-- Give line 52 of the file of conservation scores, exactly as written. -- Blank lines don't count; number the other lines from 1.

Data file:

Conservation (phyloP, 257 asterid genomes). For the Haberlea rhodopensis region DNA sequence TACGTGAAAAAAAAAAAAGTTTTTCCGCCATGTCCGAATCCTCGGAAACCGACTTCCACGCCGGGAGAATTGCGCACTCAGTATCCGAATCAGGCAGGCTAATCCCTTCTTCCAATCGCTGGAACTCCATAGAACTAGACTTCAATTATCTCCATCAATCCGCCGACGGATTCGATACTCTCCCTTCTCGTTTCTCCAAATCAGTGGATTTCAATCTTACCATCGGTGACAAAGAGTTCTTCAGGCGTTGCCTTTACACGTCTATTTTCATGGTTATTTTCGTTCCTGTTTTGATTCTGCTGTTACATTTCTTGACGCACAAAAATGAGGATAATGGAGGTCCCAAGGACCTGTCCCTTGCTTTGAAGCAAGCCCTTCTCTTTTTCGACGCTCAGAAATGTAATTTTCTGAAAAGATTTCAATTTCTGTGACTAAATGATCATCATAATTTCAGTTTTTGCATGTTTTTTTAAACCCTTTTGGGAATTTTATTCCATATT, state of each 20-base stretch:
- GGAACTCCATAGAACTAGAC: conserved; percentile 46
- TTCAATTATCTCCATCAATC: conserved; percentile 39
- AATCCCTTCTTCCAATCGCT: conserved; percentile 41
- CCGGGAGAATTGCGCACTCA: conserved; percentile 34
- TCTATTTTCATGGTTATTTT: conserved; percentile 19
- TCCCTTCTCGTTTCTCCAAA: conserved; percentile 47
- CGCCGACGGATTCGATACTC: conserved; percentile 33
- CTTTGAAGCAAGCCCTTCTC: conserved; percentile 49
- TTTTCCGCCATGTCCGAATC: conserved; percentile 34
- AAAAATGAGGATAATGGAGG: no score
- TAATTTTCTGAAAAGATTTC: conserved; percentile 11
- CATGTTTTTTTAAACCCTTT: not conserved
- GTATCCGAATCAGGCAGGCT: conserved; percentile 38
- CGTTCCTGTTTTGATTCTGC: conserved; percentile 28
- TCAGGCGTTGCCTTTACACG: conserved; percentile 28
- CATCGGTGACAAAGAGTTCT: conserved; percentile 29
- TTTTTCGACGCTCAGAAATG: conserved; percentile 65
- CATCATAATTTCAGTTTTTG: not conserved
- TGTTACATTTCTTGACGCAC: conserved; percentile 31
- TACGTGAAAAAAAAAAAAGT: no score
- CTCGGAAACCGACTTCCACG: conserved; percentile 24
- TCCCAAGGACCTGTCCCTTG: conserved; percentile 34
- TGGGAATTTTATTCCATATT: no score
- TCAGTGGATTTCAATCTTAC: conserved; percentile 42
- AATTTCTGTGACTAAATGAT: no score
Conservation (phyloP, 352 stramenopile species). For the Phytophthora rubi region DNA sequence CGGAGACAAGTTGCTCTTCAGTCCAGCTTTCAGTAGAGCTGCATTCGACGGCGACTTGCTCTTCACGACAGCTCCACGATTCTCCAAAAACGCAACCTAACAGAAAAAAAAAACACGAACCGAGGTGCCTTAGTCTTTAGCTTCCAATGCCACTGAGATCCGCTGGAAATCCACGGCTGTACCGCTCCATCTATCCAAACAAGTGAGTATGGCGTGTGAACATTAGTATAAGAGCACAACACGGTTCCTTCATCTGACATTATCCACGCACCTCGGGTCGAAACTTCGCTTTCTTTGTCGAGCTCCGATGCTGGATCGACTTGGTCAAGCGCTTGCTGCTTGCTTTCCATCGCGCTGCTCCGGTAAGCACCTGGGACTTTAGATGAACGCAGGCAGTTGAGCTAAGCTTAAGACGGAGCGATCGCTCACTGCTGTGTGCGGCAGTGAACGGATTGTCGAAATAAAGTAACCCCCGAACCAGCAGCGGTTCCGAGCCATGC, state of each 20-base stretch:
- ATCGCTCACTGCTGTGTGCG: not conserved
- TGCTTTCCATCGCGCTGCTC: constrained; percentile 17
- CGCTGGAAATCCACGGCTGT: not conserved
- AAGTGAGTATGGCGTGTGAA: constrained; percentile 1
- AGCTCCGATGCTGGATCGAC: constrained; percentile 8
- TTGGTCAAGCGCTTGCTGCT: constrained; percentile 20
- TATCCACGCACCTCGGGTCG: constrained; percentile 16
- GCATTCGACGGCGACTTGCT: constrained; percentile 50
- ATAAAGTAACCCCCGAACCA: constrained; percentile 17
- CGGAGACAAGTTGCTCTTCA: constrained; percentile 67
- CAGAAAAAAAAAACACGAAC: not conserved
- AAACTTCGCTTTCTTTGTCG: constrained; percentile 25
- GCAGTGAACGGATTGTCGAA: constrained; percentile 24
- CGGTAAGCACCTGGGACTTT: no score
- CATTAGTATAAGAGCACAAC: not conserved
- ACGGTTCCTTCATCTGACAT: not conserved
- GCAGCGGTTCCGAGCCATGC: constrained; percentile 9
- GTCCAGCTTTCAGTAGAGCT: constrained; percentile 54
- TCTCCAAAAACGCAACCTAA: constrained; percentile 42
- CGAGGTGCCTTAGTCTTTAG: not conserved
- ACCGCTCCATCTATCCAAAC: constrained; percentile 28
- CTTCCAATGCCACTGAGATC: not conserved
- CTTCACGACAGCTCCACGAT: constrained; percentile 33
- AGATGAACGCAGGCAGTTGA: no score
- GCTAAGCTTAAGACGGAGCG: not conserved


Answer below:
- GCTAAGCTTAAGACGGAGCG: not conserved